Anyone, anyone?

Another of our ongoing conversations centers around the notion of community. My wife and I both grew up in pretty conservative Christian homes, of which most of that ideology we’ve since left behind. 

Something that sticks around however is the fact that no matter how crazy, off-base and completely out of touch with the reality of most living people conservative Christian theology is, they are pretty damn good at the living life together, supporting sick families and gathering regularly. 

What’s been unfortunate for my wife and I is that when we shed the ridiculous weight of the American evangelical church, we’ve almost completely lost the support we once had. Now, don’t get me wrong, we have great friends who would do anything at the drop of a hat if something catastrophic happened to our family, but it’s the daily, mundane stuff that is missing. Like when my wife, who struggles with autoimmune deficiencies, doesn’t feel well and can barely get out of bed, there’s not a group of people who take care of us like we used to have. 

The crazy part is, we live in the same town as my family, who are still fully immersed in that archaic conservative ideology, yet since we’ve moved on to (hopefully) higher levels of spiritual existence, we’ve been cut off. I understand being cut off on a church basis, that seems legit, but family? Just seems a little skewed, especially if someone were to take seriously the teachings of that first century Arab Jew whom they claim to follow. 

Back to this moment. Is there such a thing as a spiritual, enlightened Christian, Buddhist, peace-loving, ___________ (fill in the blank) community of people who are just regular folks, young families with kids, retired folks who are somewhat interested in mentoring relationships over traveling the world 9 months out of the year? I don’t know, maybe just some people who are interested in true authenticity, engaging the divine (however you like to describe that), caring for a community of people rather than just yourself…

Sounds pretty ideological, but my sense is that there are other folks like us who are searching for that sort of deep connection with other people, we just haven’t found them…yet. We’ve been to all sorts of different churches and we either can’t stomach all the talk and songs about blood, or the democrat process is the answer to all life’s ails. We don’t really fall in either of those camps, more in the middle, or more likely someplace else entirely.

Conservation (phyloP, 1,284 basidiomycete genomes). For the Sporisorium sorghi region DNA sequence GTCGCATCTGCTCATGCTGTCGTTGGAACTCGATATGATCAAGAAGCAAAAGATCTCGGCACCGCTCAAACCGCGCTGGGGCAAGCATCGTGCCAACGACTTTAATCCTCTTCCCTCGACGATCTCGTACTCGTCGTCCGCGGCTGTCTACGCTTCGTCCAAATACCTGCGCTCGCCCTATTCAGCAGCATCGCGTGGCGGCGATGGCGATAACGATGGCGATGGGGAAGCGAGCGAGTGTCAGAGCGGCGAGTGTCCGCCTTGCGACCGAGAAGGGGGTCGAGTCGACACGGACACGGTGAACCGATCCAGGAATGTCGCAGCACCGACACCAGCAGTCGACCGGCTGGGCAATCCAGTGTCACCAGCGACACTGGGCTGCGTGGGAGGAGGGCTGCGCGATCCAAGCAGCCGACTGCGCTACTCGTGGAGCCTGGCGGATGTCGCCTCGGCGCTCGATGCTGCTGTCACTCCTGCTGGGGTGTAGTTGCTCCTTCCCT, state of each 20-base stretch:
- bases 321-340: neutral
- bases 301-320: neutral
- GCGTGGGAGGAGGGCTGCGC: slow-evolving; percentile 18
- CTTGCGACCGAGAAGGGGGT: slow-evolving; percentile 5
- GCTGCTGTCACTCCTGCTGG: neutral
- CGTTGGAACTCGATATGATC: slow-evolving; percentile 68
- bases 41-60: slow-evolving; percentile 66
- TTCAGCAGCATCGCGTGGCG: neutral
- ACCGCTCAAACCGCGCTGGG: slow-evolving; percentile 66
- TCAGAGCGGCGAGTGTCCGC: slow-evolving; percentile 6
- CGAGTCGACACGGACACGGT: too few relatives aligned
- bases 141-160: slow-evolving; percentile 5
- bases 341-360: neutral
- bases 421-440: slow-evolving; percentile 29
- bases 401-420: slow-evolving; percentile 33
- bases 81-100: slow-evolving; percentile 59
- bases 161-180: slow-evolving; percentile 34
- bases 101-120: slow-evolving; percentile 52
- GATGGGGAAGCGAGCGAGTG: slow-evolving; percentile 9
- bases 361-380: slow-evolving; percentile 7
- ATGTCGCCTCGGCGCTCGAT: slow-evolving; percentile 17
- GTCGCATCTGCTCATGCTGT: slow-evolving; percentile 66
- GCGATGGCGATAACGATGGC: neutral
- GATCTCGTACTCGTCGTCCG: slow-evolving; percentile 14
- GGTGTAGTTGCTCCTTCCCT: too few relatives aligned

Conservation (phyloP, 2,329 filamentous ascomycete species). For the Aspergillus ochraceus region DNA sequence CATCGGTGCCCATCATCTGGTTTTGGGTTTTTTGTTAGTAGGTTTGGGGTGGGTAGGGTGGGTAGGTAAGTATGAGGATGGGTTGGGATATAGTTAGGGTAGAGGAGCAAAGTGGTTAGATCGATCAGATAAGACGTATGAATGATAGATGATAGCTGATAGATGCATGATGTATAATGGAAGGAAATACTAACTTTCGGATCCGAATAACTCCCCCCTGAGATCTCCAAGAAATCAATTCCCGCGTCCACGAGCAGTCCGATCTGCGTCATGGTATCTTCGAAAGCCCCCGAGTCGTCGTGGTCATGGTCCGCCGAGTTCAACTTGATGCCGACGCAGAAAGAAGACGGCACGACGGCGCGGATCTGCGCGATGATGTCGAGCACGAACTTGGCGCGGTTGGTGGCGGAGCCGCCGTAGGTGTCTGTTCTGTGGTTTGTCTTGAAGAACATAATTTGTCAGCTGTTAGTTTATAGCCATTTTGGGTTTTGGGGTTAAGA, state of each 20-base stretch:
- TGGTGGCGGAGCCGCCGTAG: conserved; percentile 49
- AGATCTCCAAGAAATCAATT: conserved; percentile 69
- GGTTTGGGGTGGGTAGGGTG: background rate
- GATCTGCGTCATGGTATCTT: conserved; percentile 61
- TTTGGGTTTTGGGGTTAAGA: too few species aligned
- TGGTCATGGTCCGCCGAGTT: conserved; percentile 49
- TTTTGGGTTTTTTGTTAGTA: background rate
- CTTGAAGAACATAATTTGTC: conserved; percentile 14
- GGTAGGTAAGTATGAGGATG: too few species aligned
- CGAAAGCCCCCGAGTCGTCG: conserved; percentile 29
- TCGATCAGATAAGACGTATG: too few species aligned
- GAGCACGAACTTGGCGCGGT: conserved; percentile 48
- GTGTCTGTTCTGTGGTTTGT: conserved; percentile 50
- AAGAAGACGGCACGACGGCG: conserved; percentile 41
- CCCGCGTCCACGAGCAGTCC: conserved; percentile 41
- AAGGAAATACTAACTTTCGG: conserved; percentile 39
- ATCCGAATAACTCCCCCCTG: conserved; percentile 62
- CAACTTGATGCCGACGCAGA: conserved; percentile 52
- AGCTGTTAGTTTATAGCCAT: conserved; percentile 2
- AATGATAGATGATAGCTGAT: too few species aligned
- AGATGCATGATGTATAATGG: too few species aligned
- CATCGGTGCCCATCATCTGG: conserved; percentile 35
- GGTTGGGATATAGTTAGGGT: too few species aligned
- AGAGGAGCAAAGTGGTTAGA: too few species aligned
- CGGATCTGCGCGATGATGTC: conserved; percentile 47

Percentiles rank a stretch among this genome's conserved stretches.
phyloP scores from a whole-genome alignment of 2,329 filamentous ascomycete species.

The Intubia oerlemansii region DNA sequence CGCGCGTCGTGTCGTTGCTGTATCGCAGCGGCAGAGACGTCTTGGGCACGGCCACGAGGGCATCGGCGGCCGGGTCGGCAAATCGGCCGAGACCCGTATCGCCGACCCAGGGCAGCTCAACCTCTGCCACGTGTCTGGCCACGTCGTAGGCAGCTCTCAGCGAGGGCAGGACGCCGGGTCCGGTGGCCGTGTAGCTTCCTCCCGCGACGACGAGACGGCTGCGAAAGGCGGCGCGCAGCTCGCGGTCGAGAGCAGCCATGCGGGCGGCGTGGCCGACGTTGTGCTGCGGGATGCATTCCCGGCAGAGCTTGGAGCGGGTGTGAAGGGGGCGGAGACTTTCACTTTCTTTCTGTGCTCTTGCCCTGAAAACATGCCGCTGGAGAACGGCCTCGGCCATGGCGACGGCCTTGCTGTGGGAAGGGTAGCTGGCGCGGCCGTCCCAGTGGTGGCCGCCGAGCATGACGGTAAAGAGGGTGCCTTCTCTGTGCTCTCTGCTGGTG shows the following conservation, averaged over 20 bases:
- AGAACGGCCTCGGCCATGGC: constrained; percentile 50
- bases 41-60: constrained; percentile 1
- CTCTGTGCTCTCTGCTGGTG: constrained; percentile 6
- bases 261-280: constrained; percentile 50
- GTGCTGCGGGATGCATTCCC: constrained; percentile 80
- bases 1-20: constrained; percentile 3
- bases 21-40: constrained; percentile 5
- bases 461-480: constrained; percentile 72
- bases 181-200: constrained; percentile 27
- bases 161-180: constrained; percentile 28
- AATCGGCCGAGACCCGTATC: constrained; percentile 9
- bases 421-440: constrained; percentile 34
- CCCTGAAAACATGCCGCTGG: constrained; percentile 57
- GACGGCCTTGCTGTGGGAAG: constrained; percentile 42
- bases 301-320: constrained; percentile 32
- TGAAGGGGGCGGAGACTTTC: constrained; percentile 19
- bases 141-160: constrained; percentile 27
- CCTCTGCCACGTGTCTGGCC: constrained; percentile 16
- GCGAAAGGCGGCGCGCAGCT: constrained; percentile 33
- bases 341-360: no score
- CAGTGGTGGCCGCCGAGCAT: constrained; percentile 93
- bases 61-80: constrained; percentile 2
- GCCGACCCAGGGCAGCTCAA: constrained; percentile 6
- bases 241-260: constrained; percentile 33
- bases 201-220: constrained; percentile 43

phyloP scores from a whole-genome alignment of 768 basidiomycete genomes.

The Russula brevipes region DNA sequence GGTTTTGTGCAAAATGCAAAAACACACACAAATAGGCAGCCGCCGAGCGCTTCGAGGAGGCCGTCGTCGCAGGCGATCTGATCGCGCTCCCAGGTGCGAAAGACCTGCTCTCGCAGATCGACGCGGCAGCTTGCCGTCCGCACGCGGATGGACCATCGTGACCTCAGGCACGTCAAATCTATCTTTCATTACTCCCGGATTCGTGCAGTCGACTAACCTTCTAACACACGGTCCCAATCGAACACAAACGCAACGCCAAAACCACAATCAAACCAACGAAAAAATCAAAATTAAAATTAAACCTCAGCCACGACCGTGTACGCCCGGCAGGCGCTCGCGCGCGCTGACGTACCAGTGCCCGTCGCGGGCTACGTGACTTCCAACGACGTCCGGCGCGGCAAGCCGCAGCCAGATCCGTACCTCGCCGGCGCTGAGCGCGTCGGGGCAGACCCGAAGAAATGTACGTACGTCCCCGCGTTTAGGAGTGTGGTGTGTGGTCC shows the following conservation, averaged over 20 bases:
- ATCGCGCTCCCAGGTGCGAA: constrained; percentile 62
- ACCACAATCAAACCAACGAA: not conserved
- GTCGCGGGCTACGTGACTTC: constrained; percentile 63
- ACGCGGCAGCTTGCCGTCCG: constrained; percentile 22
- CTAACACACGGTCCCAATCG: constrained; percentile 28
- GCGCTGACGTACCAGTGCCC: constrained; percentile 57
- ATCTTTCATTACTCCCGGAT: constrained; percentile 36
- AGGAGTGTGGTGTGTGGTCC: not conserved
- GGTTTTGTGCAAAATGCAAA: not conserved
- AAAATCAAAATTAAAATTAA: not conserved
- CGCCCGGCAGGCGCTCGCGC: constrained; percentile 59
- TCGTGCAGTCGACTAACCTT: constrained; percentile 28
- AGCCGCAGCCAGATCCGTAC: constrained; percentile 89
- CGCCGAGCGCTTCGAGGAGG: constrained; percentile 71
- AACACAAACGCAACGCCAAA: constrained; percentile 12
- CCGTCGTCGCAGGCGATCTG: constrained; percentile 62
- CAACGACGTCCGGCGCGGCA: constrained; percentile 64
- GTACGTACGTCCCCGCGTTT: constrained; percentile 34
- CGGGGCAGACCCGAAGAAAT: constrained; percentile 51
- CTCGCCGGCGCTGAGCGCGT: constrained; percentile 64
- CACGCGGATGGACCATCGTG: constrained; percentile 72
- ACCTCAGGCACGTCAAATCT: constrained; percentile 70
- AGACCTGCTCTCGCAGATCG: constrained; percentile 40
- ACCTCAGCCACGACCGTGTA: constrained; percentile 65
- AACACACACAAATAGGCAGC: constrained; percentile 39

I’ve thought about writing up a craigslist ad to see what happens. All I know is that this search is kind of exhausting and I’m not sure it should be…

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“Heaven has extreme vetting”

I saw this church marquis sign today that said, “Heaven had extreme vetting.”

My first thought was, so does that mean no one gets in? Or maybe that if you’re white and male you get an automatic front-of-the-line pass and everyone else has to stand in line and recite Hail Marys and Our Fathers as long as their skin isn’t too dark or they call God, God and not Allah, or Universe, or Ground of Being?

Let’s just say, if heaven is a real place, somewhere else, far away, I would certainly hope that the god running the place wasn’t as absurd as we are sometimes when it comes to choosing people to build community with. Further, isn’t that kind of god awfully small, especially if one claims that that same God was the match that lit creation into being?

I prefer a different view, one that doesn’t separate me from this beautifully evolving and expanding created universe. I have come to enjoy life much more when I take time to consider the connections I have with my fellow humans as well as the environment that I depend on for life. It seems like an utter waste of time to segregate ourselves into us-and-them camp, pointing fingers and constantly blaming someone else for the shit in the world. 

As so many ancient mystics suggest, suffering is a part of this world. And no, we can’t escape it by way or heaven, nor can we build walls or institute bans to avoid suffering. That’s just part of the deal. And my view is that my task is to figure out real, measurable, tangible ways to LOVE people out of their suffering, which means I have to engage in it, not ignore it. That also means I must be okay with my own suffering, working through my own turmoil and baggage and being honest with myself about who I am, my limitations, gifts and desires. 

I cannot function out of fear. It causes me to point fingers, take sides and erect walls around my physical and emotional life. I have to actually do the hard work of Jesus and figure out what I means to LIVE a life of love, not just talk about it. 

So no, I don’t believe there is extreme vetting in heaven. Heaven is now, and as my (I wish he actually was) pal Rob Bell says, we can choose to build a heavenly realm here, as Jesus prayed, or we can choose to continue to live in our own prisons, hell, and insist that others be as miserable in this life as we are. I prefer the former, so that’s what I will do.